Supercar event raises £22,000 for children’s hospice

Owners club Supercar Driver has raised more than �50,000 to date for Bluebell Wood Childrens Hospice.
Owners club Supercar Driver has raised more than �50,000 to date for Bluebell Wood Childrens Hospice.

Motor enthusiasts had a day to remember as some of the world’s most expensive cars roared into South Yorkshire to raise money for charity.

The Supercar Experience at Meadowhall pulled in more than £22,000 for Bluebell Wood Children’s Hospice.

The Stig was on hand to share some motoring secrets with young fans.

The Stig was on hand to share some motoring secrets with young fans.

Shoppers marvelled at the line-up of 50 vehicles assembled by the Supercar Driver club, including Aston Martins, Lamborghinis and Porsches - taking the opportunity to pose for photographs or even go for a test drive.

Julie Hampson, Corporate Fundraiser at Bluebell Wood Children’s Hospice, said: “We’d like to say a huge thank you everyone who helped make this year’s Supercar Experience such a success.

“From the car owners, to the 11,000 people who came along on the day. With the help of our corporate partners, volunteers, and our supporters, we’re able to be there for families when they need us most, and help them create memories they can treasure.”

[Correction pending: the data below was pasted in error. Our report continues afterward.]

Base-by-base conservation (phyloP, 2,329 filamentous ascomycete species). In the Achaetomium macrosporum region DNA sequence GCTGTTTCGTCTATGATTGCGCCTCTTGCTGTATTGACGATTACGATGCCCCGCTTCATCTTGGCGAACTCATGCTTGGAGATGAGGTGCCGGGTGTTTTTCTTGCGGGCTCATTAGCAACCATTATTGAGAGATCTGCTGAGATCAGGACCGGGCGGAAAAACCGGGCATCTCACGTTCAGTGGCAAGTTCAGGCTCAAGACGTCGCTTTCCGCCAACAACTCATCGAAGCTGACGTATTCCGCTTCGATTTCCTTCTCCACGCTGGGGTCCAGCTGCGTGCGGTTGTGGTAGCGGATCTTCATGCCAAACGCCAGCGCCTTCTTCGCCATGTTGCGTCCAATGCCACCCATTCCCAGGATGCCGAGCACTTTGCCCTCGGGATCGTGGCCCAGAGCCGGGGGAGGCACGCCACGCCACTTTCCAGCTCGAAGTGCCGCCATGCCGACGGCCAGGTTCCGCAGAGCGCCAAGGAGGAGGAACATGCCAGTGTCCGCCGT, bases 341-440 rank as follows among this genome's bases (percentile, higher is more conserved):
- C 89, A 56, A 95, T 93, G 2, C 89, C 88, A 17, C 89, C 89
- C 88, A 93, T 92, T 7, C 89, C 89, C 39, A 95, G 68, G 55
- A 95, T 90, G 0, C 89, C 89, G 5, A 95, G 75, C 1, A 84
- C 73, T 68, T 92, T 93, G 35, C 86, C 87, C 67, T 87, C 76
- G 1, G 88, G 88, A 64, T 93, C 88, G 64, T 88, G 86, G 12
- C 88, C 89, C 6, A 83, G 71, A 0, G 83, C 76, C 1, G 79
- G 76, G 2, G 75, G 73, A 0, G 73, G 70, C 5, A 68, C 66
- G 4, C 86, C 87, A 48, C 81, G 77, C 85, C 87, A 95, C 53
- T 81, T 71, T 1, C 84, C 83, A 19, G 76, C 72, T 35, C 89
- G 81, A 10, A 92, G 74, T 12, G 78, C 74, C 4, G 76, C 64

The event was co-hosted by local firms, including John Holland, JCT600, SMC Bikes, Leighton Vans and Peron Tuning, who allowed people to get up close and personal with the car of their dreams in return for a small donation.

Bluebell Wood is Meadowhall’s official charity partner for this year, and the shopping centre’s director Darren Pearce said: “The fact that over £22,000 was raised is incredible.

“You don’t have to be a fanatic to appreciate some of the spectacular cars that were on display and many visitors got to enjoy a spin in one of them for a truly unforgettable experience.”

Bluebell Wood provides support both at the hospice and in the community with services from end of life treatment and care and music therapy to sibling support groups.

To find out more, visit www.bluebellwood.org.